Letter on IBD Resignation

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This letter was written by Rav Menachem Penner, Dean of RIETS. I have confirmed its authenticity. -Gil

In just a day, the shaliach tzibbur will say, at the end of “Hineni” – “ha-emet ve-hashalom ehavu”. It is in the pursuit of both emet and shalom that I write before Yom HaKippurim.

The recent dispute over the status of the International Bet Din (IBD) for Agunot involves serious and complicated issues. This matter has significant implications for the community at large, but, most of all, for dozens of women to whom all parties are equally sympathetic and about whom they are all equally concerned.

There is much public confusion about the nature of the challenges presented in cases of iggun and the issues at hand with the IBD in particular. All parties in the current debate understand that what separates the IBD from its detractors has nothing to do with differing levels of concern for women left chained by their husbands.  

One of the many areas of misunderstanding with the IBD are the circumstances surrounding the resignation of Rabbi Yosef Blau, Mashgiach Ruchani of Yeshiva University, from the Beth Din. A recently published article in a local paper has, unfortunately, added further misinformation into the mix. While I commend Rabbi Blau for refusing speak to the media, some facts ought to be clarified.

Rabbi Blau stepped down from the court after being met with an unexpected level of disagreement from his colleagues at YU. Many at Yeshiva, including some figures who have worked for decades to ameliorate the plight of agunot, expressed significant halakhic reservations about the Beth Din. Furthermore, as Rabbi Blau is so closely affiliated with Yeshiva, concern arose that Rabbi Blau’s inclusion in the Beth Din signaled, in the absence of public statements to the contrary, institutional support for the new Beth Din. Rabbi Blau was not ready to allow his involvement in the Beth Din to be a source of friction with his colleagues and stepped down willingly – for the sake of shalom. He was neither threatened nor bullied and is happy to corroborate that fact. 

Rabbi Blau maintains his personal opinion about the validity of the Beth Din and its efforts. There have been no claims to the contrary. Rabbi Hershel Schachter, a leading posek and Rosh Yeshiva at YU, in a letter to fellow rabbanim expressing his concerns with the Beth Din mentions that “one of the members of the court” has resigned (translated from the Hebrew), not wanting to mention Rabbi Blau – or any of the Beth Din’s members by name. Neither Rabbi Schachter nor Yeshiva believes that Rabbi Blau has repudiated his opinion about the court’s validity.

Finally, rumors have arisen that, in the course of this important debate, various trusts have been violated. These rumors are also untrue. Rabbi Blau and Rabbi Schachter made no agreements about future steps. The Yeshiva assured Rabbi Blau that it would not issue a public statement that might lead to even further friction – and it, in fact, did not do so. A month later, Rabbi Schachter wrote a letter expressing his significant personal concerns, as a recognized posek, with the Beth Din. While some have expressed surprise about the passion of Rabbi Schachter’s dissent, at no time did Rabbi Schachter commit – or even imply – that if the Beth Din continued to function after Rabbi Blau’s resignation that he would withhold his personal concerns with the Beth Din or its rulings.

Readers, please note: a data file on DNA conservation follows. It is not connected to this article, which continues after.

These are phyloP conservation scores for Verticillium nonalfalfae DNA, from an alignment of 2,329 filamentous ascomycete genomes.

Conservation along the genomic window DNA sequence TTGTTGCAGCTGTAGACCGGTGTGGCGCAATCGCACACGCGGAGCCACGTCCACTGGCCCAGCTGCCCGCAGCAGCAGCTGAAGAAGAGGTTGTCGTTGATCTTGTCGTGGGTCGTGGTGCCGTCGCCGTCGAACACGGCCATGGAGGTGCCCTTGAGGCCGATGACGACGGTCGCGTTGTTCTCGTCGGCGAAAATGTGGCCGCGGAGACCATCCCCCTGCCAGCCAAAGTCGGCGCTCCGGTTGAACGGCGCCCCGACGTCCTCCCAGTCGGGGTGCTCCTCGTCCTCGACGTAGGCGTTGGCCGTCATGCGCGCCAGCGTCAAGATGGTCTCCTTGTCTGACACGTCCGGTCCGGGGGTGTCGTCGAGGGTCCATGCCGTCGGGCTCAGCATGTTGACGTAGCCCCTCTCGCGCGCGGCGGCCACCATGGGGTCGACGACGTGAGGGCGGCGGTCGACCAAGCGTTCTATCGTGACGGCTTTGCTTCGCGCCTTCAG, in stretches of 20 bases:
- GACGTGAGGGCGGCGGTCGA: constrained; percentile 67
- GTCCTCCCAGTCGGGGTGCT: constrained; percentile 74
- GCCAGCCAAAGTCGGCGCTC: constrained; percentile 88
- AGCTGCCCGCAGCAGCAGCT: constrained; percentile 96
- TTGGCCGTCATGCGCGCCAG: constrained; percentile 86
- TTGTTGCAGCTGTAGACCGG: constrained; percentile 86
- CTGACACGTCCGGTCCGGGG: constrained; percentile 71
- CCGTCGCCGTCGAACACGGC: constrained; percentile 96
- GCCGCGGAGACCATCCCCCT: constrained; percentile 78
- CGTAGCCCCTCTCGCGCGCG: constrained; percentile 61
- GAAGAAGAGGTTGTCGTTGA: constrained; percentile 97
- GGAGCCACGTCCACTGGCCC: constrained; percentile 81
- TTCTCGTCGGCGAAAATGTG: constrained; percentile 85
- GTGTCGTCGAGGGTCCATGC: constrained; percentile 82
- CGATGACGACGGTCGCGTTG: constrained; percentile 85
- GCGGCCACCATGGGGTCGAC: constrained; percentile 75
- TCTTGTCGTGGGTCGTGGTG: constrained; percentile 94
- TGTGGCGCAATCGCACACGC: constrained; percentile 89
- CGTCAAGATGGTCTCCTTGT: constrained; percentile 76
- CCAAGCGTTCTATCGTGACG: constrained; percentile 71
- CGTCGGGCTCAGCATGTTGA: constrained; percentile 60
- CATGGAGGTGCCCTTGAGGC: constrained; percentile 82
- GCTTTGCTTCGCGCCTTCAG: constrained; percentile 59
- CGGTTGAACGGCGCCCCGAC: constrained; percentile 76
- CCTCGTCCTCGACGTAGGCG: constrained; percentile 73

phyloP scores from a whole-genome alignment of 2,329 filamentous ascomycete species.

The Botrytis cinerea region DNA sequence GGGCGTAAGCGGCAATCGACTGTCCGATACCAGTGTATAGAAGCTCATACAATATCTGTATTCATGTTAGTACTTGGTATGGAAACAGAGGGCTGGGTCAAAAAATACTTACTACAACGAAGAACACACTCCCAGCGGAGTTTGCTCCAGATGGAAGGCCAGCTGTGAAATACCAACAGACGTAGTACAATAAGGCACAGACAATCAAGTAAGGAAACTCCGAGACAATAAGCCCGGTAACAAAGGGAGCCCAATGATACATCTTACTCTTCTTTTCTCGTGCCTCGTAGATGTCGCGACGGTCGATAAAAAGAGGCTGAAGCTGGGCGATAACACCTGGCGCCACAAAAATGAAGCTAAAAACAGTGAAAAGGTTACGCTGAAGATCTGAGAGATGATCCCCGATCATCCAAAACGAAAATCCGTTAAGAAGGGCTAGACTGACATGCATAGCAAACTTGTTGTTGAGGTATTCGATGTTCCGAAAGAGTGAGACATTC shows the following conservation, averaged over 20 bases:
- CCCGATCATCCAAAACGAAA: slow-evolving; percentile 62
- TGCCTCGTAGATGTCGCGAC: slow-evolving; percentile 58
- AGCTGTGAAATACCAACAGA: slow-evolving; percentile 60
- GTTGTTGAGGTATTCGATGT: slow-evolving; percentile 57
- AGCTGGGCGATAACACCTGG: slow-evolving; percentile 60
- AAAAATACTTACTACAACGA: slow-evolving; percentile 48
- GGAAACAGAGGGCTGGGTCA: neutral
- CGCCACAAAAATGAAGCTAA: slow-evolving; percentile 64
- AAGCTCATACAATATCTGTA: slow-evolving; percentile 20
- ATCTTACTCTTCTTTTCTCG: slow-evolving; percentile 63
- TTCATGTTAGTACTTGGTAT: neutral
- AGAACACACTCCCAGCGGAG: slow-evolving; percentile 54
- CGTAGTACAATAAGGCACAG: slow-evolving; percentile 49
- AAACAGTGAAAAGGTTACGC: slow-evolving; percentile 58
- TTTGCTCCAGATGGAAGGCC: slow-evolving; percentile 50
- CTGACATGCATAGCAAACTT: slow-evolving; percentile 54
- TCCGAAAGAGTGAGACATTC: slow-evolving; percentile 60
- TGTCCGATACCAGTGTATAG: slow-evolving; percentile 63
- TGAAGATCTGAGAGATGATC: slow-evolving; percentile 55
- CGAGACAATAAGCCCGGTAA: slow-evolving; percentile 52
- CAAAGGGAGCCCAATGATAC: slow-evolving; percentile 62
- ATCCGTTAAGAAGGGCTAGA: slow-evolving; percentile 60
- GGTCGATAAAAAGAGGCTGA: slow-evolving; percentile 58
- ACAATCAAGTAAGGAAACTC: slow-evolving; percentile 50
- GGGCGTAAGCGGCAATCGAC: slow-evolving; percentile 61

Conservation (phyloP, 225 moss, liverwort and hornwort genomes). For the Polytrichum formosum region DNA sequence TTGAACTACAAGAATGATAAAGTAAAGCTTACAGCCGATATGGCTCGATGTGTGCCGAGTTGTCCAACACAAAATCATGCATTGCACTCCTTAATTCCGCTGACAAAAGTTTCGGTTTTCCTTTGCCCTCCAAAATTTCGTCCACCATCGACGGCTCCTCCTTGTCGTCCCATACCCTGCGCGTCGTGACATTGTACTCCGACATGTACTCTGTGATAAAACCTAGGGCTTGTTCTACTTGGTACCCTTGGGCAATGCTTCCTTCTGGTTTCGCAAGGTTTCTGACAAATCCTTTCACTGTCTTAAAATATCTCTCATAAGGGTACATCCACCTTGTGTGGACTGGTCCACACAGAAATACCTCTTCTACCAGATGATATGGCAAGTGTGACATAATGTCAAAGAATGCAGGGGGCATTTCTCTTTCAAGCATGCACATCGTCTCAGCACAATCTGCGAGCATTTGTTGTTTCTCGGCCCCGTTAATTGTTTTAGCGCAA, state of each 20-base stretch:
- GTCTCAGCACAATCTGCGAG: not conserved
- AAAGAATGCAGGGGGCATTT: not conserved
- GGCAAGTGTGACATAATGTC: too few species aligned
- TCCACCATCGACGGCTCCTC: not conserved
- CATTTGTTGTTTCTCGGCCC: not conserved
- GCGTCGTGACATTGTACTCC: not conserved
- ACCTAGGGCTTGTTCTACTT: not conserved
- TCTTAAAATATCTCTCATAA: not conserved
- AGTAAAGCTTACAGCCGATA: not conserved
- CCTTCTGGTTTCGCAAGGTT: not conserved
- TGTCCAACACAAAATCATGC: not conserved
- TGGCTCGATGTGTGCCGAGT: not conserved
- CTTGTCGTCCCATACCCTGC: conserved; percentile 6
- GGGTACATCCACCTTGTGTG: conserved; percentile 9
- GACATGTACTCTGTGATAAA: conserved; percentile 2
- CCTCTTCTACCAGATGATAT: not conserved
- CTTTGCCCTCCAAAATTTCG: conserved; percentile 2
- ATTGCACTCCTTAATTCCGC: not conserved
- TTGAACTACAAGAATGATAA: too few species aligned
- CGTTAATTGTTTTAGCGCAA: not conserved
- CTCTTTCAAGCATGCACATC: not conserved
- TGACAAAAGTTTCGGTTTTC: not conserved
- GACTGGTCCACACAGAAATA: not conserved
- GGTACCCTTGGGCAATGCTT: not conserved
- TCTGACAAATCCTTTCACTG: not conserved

Unfortunately, fact is often less exciting than supposition. Both Rabbis Schachter and Blau, shlit”a, will confirm that the information above is the truth. It is my hope that readers will take the time to truly understand the nature of this disagreement and the seriousness of the issues at hand while rejecting rumors about the integrity of the parties.

Gmar chatimah tovah,

Menachem Penner

About Gil Student

Rabbi Gil Student is the Editor of TorahMusings.com, a leading website on Orthodox Jewish scholarly subjects, and the Book Editor of the Orthodox Union’s Jewish Action magazine. He writes a popular column on issues of Jewish law and thought featured in newspapers and magazines, including The Jewish Link, The Jewish Echo and The Vues. In the past, he has served as the President of the small Jewish publisher Yashar Books and as the Managing Editor of OU Press. Rabbi Student has served two terms on the Executive Committee of the Rabbinical Council of America and currently serves as the Director of the Halacha Commission of the Rabbinical Alliance of America. He serves on the Editorial Boards of Jewish Action magazine, the Journal of Halacha and Contemporary Society and the Achieve Journal of Behavioral Health, Religion & Community, as well as the Board of OU Press. He has published five English books, the most recent titled Search Engine volume 2: Finding Meaning in Jewish Texts -- Jewish Leadership, and served as the American editor for Morasha Kehillat Yaakov: Essays in Honour of Chief Rabbi Lord Jonathan Sacks.

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